Sonny Douglas Gray (born November 7, 1989) is an American professional baseball pitcher for the Cincinnati Reds of Major League Baseball (MLB). He previously played for the Oakland Athletics and New York Yankees.
Gray with the New York Yankees in 2017
|Cincinnati Reds – No. 54|
|Born: November 7, 1989|
|July 10, 2013, for the Oakland Athletics|
|MLB statistics |
(through May 15, 2019)
|Earned run average||3.69|
|Career highlights and awards|
Gray attended Vanderbilt University and played college baseball for the Vanderbilt Commodores. The Athletics selected Gray in the first round of the 2011 MLB draft. He made his MLB debut in 2013, won the American League Pitcher of the Month Award twice in 2014, and was named an MLB All-Star in 2015. The Yankees acquired Gray in 2017, and traded him to the Reds before the 2019 season.
Gray was born in Nashville, Tennessee, to Cindy and Jesse Gray, and lived in Nashville until his family moved to Smyrna, Tennessee, before his eighth-grade year. His father died in a car accident during Gray's freshman year of high school, just as Gray started playing baseball for Smyrna High School.
Smyrna High School (2004–2008)Edit
As a freshman, he pitched and played left field and was named Freshman of the Year in District 9AAA. As a sophomore, he suffered injuries and saw limited action during the season. As a junior, he led his team to the 2007 State Tournament with an 11–2 win-loss record and a 0.95 earned run average (ERA). This earned him a nod for the AFLAC All-American High School Baseball Classic, and a nomination for National Player of the Year (which Tim Melville ultimately won). As a senior, he went 4–0 with a 0.79 ERA. However, he was injured in a district game in April 2008 that ended his season. He also excelled at the plate, batting over .500 his last two seasons at Smyrna, but instead opted to pitch in college.
In addition to his success on the mound, he also played quarterback for Smyrna's football team, guiding them to back-to-back 5A State titles in 2006 and 2007. He was voted Gatorade Player of the Year by The Tennessean in 2007 and 2008 for his overall athletic success.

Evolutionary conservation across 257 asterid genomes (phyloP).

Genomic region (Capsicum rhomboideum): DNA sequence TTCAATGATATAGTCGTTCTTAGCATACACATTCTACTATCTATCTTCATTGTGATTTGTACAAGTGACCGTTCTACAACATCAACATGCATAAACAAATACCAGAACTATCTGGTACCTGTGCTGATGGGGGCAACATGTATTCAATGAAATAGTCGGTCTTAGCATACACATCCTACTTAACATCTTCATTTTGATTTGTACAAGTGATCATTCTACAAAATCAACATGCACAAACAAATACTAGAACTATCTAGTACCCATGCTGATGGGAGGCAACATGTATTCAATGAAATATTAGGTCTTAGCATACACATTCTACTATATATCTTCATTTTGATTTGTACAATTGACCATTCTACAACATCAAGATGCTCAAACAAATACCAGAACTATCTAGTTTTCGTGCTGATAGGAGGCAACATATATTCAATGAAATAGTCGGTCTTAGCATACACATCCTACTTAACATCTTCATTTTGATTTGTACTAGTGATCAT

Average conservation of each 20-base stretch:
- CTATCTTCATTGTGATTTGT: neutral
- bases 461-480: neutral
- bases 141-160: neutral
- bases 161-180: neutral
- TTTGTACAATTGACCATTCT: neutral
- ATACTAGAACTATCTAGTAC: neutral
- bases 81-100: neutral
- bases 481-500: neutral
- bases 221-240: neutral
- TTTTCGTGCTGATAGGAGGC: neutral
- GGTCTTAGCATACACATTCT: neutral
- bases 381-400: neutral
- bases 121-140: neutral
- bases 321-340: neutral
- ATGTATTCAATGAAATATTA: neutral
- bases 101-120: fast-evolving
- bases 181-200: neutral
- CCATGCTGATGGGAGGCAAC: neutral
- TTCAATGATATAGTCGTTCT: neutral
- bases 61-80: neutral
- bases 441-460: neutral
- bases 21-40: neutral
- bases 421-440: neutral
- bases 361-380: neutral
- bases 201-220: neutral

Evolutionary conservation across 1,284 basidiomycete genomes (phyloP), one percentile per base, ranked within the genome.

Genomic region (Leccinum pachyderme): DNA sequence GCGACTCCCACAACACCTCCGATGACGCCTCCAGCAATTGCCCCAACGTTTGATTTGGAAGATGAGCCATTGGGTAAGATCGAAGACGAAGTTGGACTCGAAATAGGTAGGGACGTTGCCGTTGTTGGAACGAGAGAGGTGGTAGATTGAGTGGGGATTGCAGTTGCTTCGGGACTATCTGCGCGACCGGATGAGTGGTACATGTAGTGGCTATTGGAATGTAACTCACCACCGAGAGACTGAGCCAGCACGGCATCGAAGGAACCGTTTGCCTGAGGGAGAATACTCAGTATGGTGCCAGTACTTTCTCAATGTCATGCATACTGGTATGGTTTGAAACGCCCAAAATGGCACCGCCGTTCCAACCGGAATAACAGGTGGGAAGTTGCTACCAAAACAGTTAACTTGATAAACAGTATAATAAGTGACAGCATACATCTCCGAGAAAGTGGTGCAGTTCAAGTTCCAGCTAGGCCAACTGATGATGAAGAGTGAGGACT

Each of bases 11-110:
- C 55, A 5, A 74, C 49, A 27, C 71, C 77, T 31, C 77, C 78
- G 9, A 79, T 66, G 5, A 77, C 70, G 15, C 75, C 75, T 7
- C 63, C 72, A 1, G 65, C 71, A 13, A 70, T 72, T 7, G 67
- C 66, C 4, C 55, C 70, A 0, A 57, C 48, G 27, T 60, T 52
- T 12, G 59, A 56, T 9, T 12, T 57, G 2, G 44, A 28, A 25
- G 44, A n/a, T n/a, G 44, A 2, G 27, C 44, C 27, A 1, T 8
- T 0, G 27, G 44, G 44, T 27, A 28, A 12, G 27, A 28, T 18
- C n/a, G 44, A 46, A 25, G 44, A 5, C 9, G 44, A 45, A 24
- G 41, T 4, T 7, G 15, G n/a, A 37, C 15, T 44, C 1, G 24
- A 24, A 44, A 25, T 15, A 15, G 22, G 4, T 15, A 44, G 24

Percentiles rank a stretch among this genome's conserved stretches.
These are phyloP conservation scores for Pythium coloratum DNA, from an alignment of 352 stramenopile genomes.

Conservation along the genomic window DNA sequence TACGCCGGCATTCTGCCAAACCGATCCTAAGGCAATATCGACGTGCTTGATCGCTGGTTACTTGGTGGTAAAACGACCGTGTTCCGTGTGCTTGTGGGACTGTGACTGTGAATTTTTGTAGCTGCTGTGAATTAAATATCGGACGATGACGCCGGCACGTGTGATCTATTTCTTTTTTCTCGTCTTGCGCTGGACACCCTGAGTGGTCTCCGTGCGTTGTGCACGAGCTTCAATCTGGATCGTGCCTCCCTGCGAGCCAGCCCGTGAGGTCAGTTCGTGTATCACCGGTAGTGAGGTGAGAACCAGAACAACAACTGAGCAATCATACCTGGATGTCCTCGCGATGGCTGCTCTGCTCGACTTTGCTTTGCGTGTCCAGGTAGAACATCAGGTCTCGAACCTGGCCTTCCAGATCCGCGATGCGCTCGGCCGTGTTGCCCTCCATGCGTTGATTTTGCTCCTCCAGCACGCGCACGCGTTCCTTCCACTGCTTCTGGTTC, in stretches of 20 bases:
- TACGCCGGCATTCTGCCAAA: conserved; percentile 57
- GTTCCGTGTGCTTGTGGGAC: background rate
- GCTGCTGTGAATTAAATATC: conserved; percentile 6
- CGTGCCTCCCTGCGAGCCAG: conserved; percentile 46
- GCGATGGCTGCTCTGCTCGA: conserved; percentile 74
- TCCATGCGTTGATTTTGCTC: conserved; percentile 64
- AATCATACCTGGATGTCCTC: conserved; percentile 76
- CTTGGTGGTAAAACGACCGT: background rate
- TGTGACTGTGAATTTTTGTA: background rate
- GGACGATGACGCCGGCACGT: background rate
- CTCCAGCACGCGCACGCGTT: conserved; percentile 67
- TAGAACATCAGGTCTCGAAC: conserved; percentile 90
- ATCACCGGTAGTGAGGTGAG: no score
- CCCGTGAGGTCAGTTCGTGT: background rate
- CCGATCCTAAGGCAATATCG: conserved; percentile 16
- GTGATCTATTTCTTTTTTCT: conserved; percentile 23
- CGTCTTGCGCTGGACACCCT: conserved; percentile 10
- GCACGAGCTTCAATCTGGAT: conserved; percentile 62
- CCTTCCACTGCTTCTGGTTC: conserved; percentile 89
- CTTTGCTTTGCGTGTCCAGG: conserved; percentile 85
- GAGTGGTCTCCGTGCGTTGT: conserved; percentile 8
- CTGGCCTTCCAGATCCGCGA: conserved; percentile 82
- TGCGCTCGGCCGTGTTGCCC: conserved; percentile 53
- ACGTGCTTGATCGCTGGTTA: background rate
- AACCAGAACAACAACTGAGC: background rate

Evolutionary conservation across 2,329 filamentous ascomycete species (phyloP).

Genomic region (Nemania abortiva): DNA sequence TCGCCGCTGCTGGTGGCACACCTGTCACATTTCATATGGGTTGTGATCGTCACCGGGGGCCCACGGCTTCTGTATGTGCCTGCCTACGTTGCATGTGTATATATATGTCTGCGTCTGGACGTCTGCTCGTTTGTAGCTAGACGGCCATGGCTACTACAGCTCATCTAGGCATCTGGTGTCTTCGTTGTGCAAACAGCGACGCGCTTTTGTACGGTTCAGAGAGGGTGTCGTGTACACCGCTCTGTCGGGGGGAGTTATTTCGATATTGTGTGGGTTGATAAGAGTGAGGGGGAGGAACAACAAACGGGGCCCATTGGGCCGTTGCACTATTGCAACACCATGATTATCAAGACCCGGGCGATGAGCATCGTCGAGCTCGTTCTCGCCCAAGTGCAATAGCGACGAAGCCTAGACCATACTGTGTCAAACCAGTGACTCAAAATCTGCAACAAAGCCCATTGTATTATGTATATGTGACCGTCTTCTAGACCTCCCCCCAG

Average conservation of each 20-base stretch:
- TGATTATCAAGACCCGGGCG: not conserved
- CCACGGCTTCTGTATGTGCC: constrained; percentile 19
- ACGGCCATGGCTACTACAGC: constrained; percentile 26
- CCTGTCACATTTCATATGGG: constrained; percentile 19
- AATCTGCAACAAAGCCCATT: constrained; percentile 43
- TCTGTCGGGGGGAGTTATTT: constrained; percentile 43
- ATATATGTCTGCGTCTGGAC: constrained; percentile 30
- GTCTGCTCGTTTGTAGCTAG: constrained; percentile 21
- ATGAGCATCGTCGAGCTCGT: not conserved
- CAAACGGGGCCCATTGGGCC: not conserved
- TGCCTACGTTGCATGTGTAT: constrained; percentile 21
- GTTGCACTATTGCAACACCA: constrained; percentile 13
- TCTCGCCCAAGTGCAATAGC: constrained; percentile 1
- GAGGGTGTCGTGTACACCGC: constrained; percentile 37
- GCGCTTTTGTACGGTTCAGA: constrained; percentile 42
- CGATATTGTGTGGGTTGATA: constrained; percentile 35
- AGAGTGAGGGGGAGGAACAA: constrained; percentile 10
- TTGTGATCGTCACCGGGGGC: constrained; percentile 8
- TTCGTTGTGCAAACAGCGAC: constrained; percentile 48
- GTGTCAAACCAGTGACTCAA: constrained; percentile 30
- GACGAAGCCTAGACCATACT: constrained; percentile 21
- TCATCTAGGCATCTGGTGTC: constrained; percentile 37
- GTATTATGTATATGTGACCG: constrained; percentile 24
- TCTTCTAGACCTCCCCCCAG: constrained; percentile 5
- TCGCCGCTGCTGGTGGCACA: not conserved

Having already made a verbal commitment to Vanderbilt University before Smyrna's state tournament run, he was drafted in the 27th round by the Chicago Cubs in the 2008 MLB Draft. He did not sign with the team.
Vanderbilt University (2008–11)Edit
As a freshman for the Vanderbilt Commodores baseball team, he began as a relief pitcher, earning four saves before moving to a starter's role late in the season. He posted a 4.30 ERA, which he would improve upon in the next two years. He was designated as the ace of Vanderbilt's pitching staff in 2010 and 2011. In 2010, he went 10–5 with a 3.48 ERA, and led the team in strikeouts (113). Gray's junior year was his most successful, as he went 12–4 with a 2.43 ERA and 132 strikeouts. He also helped Vanderbilt earn their first-ever College World Series berth, making it to the semifinals and losing to national runner-up Florida.
Gray was selected 18th overall by the Oakland Athletics in the 2011 MLB Draft. He elected to forgo his senior year at Vanderbilt, and signed with Oakland for a $1.54 million signing bonus. After he signed, the Athletics assigned Gray to the Midland RockHounds of the Class AA Texas League. The next year, Gray began his season with Midland. There, he posted a 4.14 ERA before being promoted to the Sacramento River Cats of the Class AAA Pacific Coast League, where he struggled in his only start.